Relaunching mental health care in Tajikistan
But they are almost invisible because they are shut away, and almost ignored because they are a source of shame or fear. In a very poor country, especially one that has had its social fabric ripped apart, this group is clinging to the very edge of existence. In the small Central Asian state of Tajikistan, MSF has been saving hundreds of these lives: the lives of patients in psychiatric institutions.
In the MSF mission there first surveyed the mortality rate in the state mental hospitals and clinics, some of them were losing over 25% of their patients every year. In 1996 in the biggest, national hospital called Leninski in the capital Dushanbe, 176 died. But mental illness is not normally a killer.
These people died from much more banal causes: hypothermia, starvation, pneumonia. The state health system in Tajikistan, heavily subsidised by other parts of the Soviet Union until independence in 1991, had fallen apart. At the bottom of the priorities, in a country further bankrupted by civil war, were the psychiatric institutions. There was no money for food, clothes, heating or hygiene.
Tajikistan is the poorest of the states which emerged from the ruins of the USSR. It has all the classic problems of a centralised, inefficient economy trying to make the transition into a market-driven world. But it also has the legacy of political collapse, as the elites who inherited power have struggled to withstand the armed challenge of nationalist and Islamist dissidents. MSF is there mainly because of that brutal fighting, which saw atrocities on all sides and, in 1997, turned into a heavily armed truce.
Recent elections have not removed the threat of gunfire on the streets of the capital. And the influence of the drug-smugglers from neighbouring Afghanistan has brought mafia-style intimidation, rape and corruption. The crisis in the mental hospitals was just the quietest scream of a wounded society.
Since 1997, MSF has undertaken a programme of rehabilitation of the hospital structures and sustenance of the patients. Dr Nadezhda Velikorodova, the chief of the female department in Leninski hospital, puts it very bluntly today when she says that "So many of my people were dying of hunger and disease that if MSF had not come to help, we would have had to close the hospital. We are still poor and understaffed but at least the institution is no longer a danger to the patients." In 1999, eleven patients died out of 306.
In March this year, MSF handed back the last of the 17 restored institutions to the Ministry of Health. They now have new showers and toilets, safe water supplies, central heating systems and renovated cooking facilities. The kitchens are supplied with staple food items and special dietary supplements for the weakest patients. Blankets, mattresses, clothes and soap continue to save lives alongside the provision of drugs for physical illnesses.
Work on the treatment of the psychiatric conditions is a much tougher proposition. The first steps were to get some vocational therapy to break the hopelessness and immobility of the ward routine. Dr Engels Sattarov is MSF's advisor on care and activities.
"When we started, there was no care provided and no point in having activities because the patients were so weak and so ill," he said. "There's also a problem of lack of trained personnel. So the first priority was to raise the consciousness of the staff."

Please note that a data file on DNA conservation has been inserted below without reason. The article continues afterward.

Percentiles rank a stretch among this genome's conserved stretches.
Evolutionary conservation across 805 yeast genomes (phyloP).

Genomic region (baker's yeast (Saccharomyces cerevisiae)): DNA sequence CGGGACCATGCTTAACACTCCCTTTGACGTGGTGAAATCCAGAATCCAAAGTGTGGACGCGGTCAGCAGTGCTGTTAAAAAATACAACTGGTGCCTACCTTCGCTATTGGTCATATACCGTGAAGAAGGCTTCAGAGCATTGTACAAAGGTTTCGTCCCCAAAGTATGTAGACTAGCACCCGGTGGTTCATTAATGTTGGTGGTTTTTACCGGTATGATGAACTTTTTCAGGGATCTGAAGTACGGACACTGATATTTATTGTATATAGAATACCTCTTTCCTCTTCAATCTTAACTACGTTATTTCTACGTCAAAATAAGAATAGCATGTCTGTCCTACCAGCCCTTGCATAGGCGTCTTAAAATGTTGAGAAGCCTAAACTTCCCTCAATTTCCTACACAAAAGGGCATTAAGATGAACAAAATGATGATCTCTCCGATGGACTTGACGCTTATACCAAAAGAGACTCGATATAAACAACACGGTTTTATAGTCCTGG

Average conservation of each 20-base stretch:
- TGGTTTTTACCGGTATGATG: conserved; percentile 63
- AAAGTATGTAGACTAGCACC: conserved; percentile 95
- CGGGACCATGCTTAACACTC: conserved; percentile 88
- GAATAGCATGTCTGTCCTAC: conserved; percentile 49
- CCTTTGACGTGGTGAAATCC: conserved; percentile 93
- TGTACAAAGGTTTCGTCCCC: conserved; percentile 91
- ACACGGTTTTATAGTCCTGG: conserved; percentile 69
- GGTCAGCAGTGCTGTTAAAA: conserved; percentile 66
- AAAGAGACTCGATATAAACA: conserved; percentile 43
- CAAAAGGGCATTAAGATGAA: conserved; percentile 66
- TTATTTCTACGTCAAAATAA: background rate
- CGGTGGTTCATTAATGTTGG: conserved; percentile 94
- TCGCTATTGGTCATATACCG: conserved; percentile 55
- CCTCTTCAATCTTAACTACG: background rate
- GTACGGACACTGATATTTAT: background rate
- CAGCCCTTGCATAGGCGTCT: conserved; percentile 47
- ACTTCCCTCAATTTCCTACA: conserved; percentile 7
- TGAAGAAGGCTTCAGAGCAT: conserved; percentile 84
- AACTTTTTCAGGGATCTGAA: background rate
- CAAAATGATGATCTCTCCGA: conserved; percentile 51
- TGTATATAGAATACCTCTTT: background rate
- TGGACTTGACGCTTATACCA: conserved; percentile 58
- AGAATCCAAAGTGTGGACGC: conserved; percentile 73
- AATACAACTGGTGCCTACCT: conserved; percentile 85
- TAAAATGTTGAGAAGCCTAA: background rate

Now there are reading rooms, a sewing workshop in Leninski, which has a commercial order for 100 mosquito nets and market gardening to produce crops for the hospital.
There is also a programme to connect the medical staff with the Geneva Initiative on Psychiatry, which works to raise professional standards of psychiatric care in former Soviet states. Dr Gulya Ibragimova is MSF's monitor of the relief work. She has noticed an effect on morale among the medical workers that will eventually help the patients.
"There is an increased sense of dignity in the work," she said. "It's difficult to foster when the staff of the Ministry of Health are not getting paid properly. But compared with our first impressions, there is now real motivation."
As part of this process, the MSF team has been working with their allies in the Ministry of Health to shift the political attitudes towards mental health. The whole project has been managed in conjunction with the Ministry, so that they progressively assume responsibility for it.
One major shift has been in the legislation which underpins the medical work. Tajikistan now has a mental health statute before parliament that, according to Kaz de Jong, MSF's Mental Health advisor, "If passed, will be one of the most forward-looking pieces of legislation on this subject anywhere in the region."
As the institutional project reaches maturity, MSF is just starting work on a Community Mental Health project which could help to change some of the public attitudes which have so debilitated psychiatric medicine. A team of is being trained to work with people traumatised by the horrors of the civil war or suffering from stress brought on by the continued lawlessness and insecurity of everyday life. The project is mounting a public education campaign to raise awareness of mental health issues and to move perceptions away from the traditional hostility and fear.
The work has ambitious, long-term goals for a society struggling to recover from economic and political implosion. But the patients of the psychiatric institutions are already - and literally - living testament to the progress that is possible.